The distal end of the gauze is cut along the previously outlined circumferential mark and discarded (Fig. 9 ).

A second layer of tube gauze is applied and coated in the same manner. This layer is trimmed to a level 1/4" proximal to the trim line of the previous layer. Two coats of "Cordo solution 50" are applied. This procedure is repeated, retreating proximally at 1/4" increments until a total of six layers of tube gauze have been applied, each with two applications of "Cordo solution 50" (Fig. 10 ).

Finally, a prosthetic sheath or a woman's stocking is applied and similarly coated with "Cordo." The liner is allowed to air cure for at least five hours to insure that the ketones have evaporated fully Curing can be done in less than two hours by use of a convection type of oven with a high-speed blower. The temperature should not exceed 125 F.

Upon completion of the liner, and prior to lamination of the socket, a 1/2 thick cap is placed over the distal end of the liner, which, when removed after lamination of the socket, will leave an open space beneath the distal end of the mesh to provide a perspiration trap. The cap may be made of either plaster of Paris or polyurethane foam. For each, the fabrication technique is essentially the same. A sheet of PV A is stretched over the distal end of the liner to protect it from the foam or plaster of Paris. A polyethylene bag or PVA sheet is then wrapped around the distal end of the liner and polyurethane rigid foam (or plaster) is poured into the extension. This is shaped to the contours of the cast to provide the 1/2" extension required (Fig. 11 ). The liner and cast are laminated in the conventional way. The male cast should be knocked from the liner, because when it is pulled delamination of the liner may occur.

Because the relationship of stump to socket is crucial, the 1/8" differential built into the distal end of the liner must be protected against any slight downward displacement of the entire insert within the socket. This could occur during the stance phase when stump pressure is applied intermittently. To prevent such displacement a supporting lip that overlaps the socket brim is built into the brim of the insert. The liner is trimmed to the same contours as the socket but a 3/8" extension above the socket brim is left. A tracing of the proximal portion of the socket is made and a paper pattern developed to be used in cutting a piece of moding leather that will follow the contours of the 3/8" extension (Fig. 12 ). The leather and the liner are coated with a cement such as Superbond. After the cement has dried, the leather is soaked in water until it is pliable, and then it is attached to the liner and sewn into position.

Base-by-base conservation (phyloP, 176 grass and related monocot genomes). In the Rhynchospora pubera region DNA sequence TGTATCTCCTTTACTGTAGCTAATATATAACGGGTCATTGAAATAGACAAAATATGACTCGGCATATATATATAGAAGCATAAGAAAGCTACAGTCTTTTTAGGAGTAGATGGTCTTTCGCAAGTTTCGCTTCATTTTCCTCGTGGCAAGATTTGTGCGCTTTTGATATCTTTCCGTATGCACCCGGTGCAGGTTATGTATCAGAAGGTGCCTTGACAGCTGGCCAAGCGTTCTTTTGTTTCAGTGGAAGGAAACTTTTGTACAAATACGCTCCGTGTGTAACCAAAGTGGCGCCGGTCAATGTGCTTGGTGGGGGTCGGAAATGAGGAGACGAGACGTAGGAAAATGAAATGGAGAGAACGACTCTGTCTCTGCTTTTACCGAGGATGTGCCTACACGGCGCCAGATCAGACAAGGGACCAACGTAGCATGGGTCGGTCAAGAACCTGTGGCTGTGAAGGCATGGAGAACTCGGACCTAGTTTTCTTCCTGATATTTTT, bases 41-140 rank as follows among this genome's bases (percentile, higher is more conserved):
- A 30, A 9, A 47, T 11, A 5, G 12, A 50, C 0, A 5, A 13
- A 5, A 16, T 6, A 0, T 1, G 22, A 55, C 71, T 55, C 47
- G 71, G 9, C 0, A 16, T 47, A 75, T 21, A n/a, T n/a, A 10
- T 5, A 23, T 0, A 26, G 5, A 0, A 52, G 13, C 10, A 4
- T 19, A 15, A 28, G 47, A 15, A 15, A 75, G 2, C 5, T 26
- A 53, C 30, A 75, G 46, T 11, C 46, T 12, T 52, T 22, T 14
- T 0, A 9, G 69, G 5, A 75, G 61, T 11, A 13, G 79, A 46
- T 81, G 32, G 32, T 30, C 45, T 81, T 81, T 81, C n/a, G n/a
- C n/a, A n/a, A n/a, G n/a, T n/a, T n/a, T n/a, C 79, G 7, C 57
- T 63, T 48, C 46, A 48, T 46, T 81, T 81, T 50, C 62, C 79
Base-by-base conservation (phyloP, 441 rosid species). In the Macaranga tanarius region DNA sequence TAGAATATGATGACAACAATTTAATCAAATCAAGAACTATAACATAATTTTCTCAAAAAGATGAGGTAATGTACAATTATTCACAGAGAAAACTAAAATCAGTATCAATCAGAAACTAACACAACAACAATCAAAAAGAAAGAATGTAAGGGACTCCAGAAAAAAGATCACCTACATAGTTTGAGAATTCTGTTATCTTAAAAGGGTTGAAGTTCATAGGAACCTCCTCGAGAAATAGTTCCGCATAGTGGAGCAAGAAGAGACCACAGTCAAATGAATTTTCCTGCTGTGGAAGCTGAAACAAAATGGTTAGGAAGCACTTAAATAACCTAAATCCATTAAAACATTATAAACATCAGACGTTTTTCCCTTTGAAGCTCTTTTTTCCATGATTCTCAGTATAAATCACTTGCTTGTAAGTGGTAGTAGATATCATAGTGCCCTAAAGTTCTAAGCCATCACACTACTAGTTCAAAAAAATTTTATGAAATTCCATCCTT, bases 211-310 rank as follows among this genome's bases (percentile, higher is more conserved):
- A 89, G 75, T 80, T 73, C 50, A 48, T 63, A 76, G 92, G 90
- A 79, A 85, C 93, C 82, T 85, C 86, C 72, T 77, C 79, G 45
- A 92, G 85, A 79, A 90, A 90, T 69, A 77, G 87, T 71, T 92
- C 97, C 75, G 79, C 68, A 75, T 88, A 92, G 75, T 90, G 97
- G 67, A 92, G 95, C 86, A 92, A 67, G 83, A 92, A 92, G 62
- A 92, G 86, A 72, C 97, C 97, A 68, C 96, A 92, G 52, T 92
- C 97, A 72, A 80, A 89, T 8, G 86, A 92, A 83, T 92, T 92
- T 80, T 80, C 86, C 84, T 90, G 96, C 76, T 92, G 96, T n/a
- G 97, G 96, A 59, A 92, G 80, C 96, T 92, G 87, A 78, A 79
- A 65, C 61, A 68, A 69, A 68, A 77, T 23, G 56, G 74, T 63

The fit of the prosthesis may be checked by X-ray. The liner will show up distinctly if the exposure is not too heavy, as in Fig. 13 left, or it may require demarcation with a coin in the bottom of the socket as in Fig. 13 right.


A BK soft socket with an open-mesh distal end has been presented. This insert will retain total contact while allowing the escape of perspiration fluid bathing the stump of the patient with hyperhidrosis. The insert has been successfully employed for four patients. One patient is included as a failure, but the failure was not due to dissatisfaction with the open mesh but rather inability to adapt to the change from a thigh-corset side-joint prosthesis to a PTB type. The liner has also been fabricated successfully for PTS and thigh-corset types of prostheses as well as the standard PTB.


  1. Byers. J., Robert O. Nitschke, and Henry F. Gardner, Total contact below-knee socket liners of Cordo solution-fabrication procedure, Bulletin of Prosthetics Research. 10-16, Fall 1971. pp. 141-148.
  2. Gearhart. D.F.; The compounding of Cordo solution for prosthetic appliances, Bulletin of Prosthetics Research. 10-16. Fall 1971. pp. 130-140.
  3. Loon. Henry E., Below-knee amputation surgery, Artif. Limb., 6: 2: 86-99. June 1962. Reprinted in Selected Articles from Artificial Limbs. Krieger Publishing Co., Huntington, N.Y. 1970.
  4. Newsletter, Amputee Clinics, Ertl osteoplasty at Valley Forge General Hospital, Committee on Prosthetic-Orthotic Education, National Academy of Sciences, Vol. 1, No. 1, Dec. 1969.
  5. Newsletter, Amputee Clinics. More on Ertl osteoplasty. Committee on Prosthetic-Orthotic Education, National Academy of Sciences, Vol. 2, No 1, Feb. 1970.
  6. Newsletter, Amputee Clinics, More on Ertl tibiofibular synostosis. Committee on Prosthetic-Orthotic Education, National Academy of Sciences, Vol. 5. No. 4, July 1973
  7. Nitschke, Robert O., Robert N. Brown, and Gerald A. Tindall, Cordo: a new. material in prosthetics and orthotics, Orthotics and Prosthetics. 26:3: 3-9, September, 1972.
  8. Wilson, L. A., E., Lyquist, and C.W. Radcliffe, Air-cushion socket for patellar-tendon-bearing below-knee prosthesis. Bulletin of Prosthetics Research, BPR 10-10, Fall 1968, pp. 5-34, U.S. Veterans Administration.

O&P Library > Orthotics and Prosthetics > 1973, Vol 27, Num 3 > pp. 19 - 26